Bedrock in the Thunder Mountain district consists of tuffaceous and rhyolitic rocks interbedded with sandstone, shales, and breccias, all considered part of the Challis Formation of late Oligocene or early Miocene age (Shenon and Ross; 1936, p. 10). Locally, patches of basalt cap the higher areas.
The ore bodies are in altered rock, usually in the more permeable beds; at the Dewey mine, for example, the ore is in altered rhyolitic tuff, sandstone, rhyolitic lava, and breccia, in a steeply dipping shear zone. Pyrite and pyrargyrite were the only recognized ore minerals, and the gold was associated with pyrite irregularly concentrated in the rocks. The host rocks are highly silicified (Shenon and Ross, 1936, p. 39).
At the Sunnyside mine the ore occurs in flow breccia overlain by interbedded sandstones, shales, and conglomerate; a mudflow overlies much of the area. At some places where the mudflow is close to the breccia, blanketlike ore bodies are formed. Apparently the mud acted as an impermeable barrier to the upward-moving ore solutions. The ore is highly oxidized although patches of pyrite can be found locally.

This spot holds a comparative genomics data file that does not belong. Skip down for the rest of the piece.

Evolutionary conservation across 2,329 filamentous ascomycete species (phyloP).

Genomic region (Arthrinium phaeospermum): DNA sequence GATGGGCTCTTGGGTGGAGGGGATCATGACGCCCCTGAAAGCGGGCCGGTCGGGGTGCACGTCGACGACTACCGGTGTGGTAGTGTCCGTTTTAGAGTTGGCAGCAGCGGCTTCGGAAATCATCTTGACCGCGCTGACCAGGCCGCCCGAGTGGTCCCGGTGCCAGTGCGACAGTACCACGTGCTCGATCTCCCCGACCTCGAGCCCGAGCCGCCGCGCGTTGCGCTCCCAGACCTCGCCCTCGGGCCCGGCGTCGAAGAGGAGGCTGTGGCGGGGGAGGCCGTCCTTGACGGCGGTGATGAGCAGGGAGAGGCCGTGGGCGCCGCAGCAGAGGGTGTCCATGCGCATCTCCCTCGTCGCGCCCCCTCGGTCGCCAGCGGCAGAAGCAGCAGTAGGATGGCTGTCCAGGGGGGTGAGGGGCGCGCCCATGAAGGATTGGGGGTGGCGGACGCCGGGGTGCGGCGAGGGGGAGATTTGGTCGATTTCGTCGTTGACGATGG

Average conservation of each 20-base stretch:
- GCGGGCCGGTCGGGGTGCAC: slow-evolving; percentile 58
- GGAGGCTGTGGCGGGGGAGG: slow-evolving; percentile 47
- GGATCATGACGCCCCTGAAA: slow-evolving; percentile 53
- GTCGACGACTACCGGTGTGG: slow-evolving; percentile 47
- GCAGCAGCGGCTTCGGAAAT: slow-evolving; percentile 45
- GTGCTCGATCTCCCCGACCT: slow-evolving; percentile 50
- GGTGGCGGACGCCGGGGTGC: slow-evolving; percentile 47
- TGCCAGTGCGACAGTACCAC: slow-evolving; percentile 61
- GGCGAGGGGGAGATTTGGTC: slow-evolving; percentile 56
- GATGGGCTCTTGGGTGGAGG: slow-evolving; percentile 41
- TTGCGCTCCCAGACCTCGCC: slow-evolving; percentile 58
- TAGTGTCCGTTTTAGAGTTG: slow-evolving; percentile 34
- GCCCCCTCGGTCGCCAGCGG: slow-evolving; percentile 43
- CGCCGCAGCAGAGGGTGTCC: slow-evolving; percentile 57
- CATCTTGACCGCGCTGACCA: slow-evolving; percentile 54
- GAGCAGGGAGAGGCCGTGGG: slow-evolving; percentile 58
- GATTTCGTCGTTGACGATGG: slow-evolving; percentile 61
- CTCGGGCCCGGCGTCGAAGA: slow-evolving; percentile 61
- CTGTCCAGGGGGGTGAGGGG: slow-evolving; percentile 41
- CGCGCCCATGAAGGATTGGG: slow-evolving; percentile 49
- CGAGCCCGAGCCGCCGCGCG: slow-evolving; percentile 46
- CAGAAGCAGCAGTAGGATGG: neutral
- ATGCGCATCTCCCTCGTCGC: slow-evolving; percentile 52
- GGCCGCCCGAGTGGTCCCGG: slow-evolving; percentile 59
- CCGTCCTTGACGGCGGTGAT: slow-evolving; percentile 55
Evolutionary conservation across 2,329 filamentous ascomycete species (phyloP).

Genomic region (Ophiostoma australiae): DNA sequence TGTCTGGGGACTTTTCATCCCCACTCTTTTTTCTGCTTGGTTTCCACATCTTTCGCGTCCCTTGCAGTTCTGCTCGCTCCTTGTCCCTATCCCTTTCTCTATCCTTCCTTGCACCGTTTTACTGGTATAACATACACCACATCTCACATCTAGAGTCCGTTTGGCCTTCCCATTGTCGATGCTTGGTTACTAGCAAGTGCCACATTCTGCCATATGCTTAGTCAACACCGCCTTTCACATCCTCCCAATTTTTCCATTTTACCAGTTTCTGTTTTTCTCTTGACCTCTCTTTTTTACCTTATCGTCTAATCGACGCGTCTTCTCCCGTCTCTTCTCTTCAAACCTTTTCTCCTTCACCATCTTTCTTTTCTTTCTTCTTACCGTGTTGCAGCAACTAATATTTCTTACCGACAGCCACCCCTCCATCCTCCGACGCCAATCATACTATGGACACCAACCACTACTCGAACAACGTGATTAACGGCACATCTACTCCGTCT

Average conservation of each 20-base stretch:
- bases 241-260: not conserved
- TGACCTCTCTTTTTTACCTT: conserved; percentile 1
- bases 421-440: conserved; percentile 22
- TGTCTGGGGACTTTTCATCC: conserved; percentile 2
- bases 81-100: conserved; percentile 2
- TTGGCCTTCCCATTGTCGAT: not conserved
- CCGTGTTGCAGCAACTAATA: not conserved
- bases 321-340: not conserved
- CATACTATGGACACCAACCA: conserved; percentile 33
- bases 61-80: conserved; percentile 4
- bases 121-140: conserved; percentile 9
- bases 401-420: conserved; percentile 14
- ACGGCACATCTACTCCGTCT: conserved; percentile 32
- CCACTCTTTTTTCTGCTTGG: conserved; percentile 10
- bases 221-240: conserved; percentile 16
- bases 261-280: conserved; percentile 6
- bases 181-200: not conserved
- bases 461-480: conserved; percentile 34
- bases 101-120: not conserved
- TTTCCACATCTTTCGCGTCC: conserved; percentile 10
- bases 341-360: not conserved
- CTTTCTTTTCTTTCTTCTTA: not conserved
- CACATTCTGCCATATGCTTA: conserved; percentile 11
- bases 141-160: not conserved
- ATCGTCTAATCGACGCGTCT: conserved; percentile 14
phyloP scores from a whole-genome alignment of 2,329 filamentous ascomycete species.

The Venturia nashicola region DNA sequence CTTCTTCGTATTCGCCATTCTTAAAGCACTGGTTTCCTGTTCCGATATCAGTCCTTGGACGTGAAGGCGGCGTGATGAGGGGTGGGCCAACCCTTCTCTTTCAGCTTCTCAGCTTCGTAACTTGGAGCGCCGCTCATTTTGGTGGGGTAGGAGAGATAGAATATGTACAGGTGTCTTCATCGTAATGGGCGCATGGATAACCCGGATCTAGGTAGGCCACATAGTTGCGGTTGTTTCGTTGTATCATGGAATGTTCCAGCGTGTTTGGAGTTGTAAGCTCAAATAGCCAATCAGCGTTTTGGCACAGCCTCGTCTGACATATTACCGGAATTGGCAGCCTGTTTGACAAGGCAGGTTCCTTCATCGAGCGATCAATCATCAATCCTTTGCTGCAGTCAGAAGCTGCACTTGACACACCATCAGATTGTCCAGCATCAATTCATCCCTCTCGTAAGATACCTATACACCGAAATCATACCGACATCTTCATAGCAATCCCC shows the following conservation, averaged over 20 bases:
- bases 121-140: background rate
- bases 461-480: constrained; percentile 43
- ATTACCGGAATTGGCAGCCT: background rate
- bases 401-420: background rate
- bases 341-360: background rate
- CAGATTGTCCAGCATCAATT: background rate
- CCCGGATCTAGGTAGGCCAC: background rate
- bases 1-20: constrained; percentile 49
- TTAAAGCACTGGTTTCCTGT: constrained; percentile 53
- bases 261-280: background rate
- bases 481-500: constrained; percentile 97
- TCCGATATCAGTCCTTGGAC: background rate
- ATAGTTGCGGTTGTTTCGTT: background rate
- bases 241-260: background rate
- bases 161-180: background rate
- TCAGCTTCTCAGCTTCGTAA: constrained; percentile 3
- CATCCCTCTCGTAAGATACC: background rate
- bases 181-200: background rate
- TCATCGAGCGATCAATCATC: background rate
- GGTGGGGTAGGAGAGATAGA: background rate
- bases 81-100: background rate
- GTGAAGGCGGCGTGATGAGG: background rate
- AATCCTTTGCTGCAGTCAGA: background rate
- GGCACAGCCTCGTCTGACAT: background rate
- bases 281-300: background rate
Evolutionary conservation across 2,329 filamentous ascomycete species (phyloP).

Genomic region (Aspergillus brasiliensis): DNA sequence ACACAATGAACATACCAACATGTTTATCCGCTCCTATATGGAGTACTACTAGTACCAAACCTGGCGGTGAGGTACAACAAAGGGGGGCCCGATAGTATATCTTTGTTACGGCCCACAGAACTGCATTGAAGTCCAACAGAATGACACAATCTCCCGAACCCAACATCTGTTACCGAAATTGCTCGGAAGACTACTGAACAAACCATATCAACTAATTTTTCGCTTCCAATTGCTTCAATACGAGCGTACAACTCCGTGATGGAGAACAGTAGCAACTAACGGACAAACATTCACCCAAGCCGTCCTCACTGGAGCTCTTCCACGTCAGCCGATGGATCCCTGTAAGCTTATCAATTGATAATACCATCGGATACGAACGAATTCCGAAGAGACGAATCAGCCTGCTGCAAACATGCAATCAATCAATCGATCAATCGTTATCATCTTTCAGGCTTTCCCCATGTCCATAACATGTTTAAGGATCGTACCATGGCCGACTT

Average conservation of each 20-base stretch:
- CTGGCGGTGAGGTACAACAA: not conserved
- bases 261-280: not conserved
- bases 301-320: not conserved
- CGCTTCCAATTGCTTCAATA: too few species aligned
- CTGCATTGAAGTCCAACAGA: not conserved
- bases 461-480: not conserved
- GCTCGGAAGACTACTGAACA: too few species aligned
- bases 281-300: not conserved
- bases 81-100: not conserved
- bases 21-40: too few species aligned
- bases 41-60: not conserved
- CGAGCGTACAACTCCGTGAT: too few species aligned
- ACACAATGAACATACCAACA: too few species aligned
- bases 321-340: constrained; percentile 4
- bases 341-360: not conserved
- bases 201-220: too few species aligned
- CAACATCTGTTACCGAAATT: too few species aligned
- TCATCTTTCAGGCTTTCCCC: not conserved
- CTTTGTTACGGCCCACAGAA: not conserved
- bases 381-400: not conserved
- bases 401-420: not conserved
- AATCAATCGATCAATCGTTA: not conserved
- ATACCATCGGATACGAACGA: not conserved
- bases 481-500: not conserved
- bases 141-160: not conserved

YELLOW PINE DISTRICT
The Yellow Pine district is between lat 44°50' N. and long 115°00' and 115°30' W., near the town of Stibnite.
In about 1900, during the rush to the Thunder Mountain district, deposits of quicksilver, antimony, and gold were found in the Yellow Pine district. No work of any consequence was done, however, until 1917, when the demand for quicksilver encouraged development of several properties, notably the Fern and Hermes mines (Cooper, 1951, p. 152). Gold-antimony deposits were developed in 1929 at the Meadow Creek mine, but this property was closed in 1938.
The Yellow Pine deposit, the major producer of the district, was discovered in the early 1900's but was not mined until 1937. At first only gold and antimony were recovered, but in 1941 scheelite was found. Activity accelerated, and during World War II the Yellow Pine mine became the largest tungsten producer in the United States. The tungsten ore was exhausted by 1945; nevertheless, large-scale mining of the antimony-gold ore continued (Cooper, 1951, p. 174-175).